Herbert Spenser’s achievement in “The Faerie Queene” was to embody the great antitheses of the Elizabethan era: both the magnanimity and grace of the age that inspired poets and sent adventurers around the world, and the frantic cruelty that degraded even the most civilized. He managed, beyond that, to resolve both worlds, creating a synthesis that mirrors Elizabeth’s achievement in creating the unity of the Elizabethan State. Spencer is the poet of opposites and their reconciliation. And to experience his struggle n reconciling the contradiction of Elizabethan life makes the epic books of “The Faerie Queene” worth reading. …
The Elisabethans stare from museum walls, strangely contemporary yet remote. There is a presumption that we should recognize in these portraits of Raleigh and Drake and Edmind Spenser, the prototypes of modern man, freed from the old patterns and relative simplicities of the Middle Ages and possessed of a sensibility similar to our frame of reference. Alas, they remain strangers. Specimens pickled in time. Despite the frank confident expression in their eyes, there is a problem in discerning distinct individuality. There is a contradictory juxtaposition; Faces of a man’s man, short hair and trim beards are at odds with the peacock display of their bright ornamented attire.
Although we know the Elisabethans to have been passionate and volatile, they are portrayed with a stiffness and formality close to heraldry. There is a sense we are viewing heroes emblazoned on canvases, emblems of chivalry rather than unique personalities. The essential mystery of what it felt to be alive in the middle years of Elisabeth’s reign remains an unsolved enigma.
Edmund Spenser comes closest to unraveling the mystery behind these public faces, for his “The Faerie Queen” is a record of man’s mind responding to and being modified by the Elisabethan Age. At first, the journey through the poem seems daunting. From the first stanza we are in a strange, abstract world.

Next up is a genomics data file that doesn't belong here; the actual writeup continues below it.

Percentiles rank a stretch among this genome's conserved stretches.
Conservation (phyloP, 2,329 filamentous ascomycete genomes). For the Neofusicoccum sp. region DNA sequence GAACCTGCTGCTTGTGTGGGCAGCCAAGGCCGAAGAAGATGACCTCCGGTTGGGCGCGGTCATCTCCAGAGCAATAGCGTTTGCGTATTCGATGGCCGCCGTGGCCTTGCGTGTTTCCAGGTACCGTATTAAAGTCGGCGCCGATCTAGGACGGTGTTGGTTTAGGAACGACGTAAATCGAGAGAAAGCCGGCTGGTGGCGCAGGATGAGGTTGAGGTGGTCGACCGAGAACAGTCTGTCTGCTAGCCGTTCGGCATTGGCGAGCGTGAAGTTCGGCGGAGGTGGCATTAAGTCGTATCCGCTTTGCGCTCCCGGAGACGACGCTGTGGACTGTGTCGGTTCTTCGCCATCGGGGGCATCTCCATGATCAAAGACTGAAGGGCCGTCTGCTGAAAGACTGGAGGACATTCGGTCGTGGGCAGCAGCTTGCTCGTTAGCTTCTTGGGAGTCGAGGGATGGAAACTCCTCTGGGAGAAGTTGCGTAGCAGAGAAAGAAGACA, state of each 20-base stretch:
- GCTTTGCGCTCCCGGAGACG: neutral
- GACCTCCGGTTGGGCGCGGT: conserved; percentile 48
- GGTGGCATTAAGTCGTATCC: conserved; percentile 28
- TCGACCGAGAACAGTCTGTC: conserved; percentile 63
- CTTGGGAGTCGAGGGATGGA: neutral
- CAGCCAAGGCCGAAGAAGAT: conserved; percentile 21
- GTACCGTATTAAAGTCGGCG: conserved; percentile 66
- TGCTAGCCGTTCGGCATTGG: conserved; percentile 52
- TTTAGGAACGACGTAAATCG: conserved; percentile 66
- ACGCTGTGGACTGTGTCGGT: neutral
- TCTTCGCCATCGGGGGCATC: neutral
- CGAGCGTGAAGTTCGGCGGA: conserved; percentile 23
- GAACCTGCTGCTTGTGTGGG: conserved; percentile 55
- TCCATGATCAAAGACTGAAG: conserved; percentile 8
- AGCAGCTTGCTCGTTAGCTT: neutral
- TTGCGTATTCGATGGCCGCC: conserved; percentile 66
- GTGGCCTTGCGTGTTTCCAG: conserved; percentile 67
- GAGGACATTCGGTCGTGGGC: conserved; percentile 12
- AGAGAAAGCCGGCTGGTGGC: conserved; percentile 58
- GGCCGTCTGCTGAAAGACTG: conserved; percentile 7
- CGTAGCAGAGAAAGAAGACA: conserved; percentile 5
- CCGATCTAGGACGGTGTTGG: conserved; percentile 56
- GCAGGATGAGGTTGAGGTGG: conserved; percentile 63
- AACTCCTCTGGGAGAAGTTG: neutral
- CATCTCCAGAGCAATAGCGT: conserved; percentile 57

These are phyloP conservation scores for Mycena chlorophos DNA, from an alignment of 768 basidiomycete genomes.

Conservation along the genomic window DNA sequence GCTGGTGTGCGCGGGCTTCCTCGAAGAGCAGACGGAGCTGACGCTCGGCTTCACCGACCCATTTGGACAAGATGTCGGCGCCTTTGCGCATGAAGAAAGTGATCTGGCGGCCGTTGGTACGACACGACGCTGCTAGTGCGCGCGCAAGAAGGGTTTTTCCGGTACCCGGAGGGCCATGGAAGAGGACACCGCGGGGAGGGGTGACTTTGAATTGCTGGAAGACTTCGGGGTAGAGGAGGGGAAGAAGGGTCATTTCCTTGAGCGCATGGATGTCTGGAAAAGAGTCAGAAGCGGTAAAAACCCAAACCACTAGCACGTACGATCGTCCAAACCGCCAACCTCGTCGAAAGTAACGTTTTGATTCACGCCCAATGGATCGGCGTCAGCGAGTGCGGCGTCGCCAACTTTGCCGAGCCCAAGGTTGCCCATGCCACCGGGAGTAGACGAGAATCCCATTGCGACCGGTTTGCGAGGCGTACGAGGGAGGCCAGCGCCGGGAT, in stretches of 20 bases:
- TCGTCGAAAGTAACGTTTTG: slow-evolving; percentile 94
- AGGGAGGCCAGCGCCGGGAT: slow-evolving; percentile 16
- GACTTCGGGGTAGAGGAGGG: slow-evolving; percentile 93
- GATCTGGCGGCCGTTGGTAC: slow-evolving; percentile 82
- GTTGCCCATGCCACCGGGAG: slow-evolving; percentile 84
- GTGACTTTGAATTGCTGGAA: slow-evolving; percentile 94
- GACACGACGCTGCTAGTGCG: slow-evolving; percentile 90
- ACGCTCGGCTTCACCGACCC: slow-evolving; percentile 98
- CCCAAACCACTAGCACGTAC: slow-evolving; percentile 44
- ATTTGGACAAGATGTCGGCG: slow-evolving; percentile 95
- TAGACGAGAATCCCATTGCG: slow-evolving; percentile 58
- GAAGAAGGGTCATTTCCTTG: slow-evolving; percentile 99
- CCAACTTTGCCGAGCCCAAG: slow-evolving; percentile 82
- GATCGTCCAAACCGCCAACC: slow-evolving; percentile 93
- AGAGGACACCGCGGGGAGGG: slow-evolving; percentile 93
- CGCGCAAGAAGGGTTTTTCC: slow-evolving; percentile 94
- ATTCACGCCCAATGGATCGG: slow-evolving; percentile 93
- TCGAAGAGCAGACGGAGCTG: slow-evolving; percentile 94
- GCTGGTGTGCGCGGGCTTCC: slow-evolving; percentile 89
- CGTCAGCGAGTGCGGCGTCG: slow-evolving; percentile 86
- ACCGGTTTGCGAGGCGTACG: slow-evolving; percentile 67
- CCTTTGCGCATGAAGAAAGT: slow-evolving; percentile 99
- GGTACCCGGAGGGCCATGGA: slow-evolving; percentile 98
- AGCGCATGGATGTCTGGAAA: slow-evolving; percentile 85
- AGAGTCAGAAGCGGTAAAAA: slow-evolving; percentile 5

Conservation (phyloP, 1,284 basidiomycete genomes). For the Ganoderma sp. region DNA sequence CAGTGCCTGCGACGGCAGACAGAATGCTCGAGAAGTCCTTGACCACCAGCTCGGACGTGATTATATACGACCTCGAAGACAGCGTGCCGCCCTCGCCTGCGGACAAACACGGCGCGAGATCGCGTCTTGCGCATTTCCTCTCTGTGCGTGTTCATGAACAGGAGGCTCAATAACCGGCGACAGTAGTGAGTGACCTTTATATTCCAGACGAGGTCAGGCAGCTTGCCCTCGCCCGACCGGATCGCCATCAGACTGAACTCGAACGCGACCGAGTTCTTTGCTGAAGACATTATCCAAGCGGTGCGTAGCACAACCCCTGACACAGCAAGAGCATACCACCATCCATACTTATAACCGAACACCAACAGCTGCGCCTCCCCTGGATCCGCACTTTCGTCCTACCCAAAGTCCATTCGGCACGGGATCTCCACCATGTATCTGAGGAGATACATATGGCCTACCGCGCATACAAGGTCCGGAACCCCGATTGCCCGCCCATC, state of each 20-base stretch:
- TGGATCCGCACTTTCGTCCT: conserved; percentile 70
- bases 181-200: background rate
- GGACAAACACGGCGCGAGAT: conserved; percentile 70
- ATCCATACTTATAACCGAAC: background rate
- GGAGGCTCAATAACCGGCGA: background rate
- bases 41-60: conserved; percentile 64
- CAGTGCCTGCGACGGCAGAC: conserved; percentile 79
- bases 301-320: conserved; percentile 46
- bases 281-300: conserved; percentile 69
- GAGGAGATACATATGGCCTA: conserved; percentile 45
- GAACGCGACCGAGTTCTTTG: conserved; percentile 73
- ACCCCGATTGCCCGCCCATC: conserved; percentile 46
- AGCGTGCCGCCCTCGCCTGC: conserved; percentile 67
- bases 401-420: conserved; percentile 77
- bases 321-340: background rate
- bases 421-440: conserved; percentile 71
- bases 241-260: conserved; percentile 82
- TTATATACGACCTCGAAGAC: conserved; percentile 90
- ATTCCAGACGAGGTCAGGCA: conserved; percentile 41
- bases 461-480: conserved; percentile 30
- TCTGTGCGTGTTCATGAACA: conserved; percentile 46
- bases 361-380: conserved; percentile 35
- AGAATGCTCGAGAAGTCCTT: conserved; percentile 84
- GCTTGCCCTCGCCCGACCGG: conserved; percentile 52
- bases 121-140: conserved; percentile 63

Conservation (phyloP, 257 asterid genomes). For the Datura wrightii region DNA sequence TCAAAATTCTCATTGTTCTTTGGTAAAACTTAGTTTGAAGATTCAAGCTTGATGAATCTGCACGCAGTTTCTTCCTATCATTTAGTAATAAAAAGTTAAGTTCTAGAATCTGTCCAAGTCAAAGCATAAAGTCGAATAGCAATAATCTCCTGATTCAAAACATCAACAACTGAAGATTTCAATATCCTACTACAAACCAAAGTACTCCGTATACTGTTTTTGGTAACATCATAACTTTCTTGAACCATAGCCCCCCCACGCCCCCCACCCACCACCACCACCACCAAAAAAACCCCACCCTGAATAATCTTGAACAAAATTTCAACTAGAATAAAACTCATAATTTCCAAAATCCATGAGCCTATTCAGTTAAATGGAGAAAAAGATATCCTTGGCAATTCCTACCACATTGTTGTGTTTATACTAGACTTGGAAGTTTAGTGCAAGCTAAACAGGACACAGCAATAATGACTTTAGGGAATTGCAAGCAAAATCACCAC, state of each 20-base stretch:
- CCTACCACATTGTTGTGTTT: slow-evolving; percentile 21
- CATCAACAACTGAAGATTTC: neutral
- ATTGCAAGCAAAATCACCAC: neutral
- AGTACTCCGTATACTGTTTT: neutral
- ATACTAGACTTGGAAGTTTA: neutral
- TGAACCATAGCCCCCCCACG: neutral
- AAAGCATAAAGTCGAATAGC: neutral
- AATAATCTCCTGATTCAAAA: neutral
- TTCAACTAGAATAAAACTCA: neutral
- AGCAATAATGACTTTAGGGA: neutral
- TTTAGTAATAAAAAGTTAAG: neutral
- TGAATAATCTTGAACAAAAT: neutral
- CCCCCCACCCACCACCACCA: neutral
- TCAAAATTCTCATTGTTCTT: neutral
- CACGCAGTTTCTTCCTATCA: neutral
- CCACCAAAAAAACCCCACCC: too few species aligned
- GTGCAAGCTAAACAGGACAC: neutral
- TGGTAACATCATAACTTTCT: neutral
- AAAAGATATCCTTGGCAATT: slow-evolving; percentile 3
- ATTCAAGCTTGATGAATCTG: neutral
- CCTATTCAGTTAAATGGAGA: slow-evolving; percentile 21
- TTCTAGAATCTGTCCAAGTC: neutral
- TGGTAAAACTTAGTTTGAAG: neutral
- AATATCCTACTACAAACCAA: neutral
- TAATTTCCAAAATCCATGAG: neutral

A gentle Knight was pricking on the plaine,
Ycladd in mightie armes and silver shielde,
Wherein old dints of deepe woundes did remaine,
The cruell markes of many’ a bloody fielde;
Yet armes till that time did he never wield.
His angry steede did chide his foming bitt,
As much disdayning to the curbe to yield:
Full jolly knight he seemed, and faire did sitt,
As one for knightly giusts and fierce encounters fitt.
Like the Elizabethans of the portaits, the poet’s personality is elusive. The knight pricking on the plain quickly vanishes into that golden haze that surrounds the Elisabethan Age. The images that define “England’s Glorious Hour” is imbued with images of the queen addressing her troops at Tilbury, flame haired and dazzling, a silver corselet over her white velvet dress; Drake playing bowls on Plymouth Hoe while the Armada sweeps through the channel; Raleigh’s absorbent cloak, Hilliard’s miniatures; Ben John son roistering at the Rose; the gardens of hampton Court; the lascivious pleasing of a lute.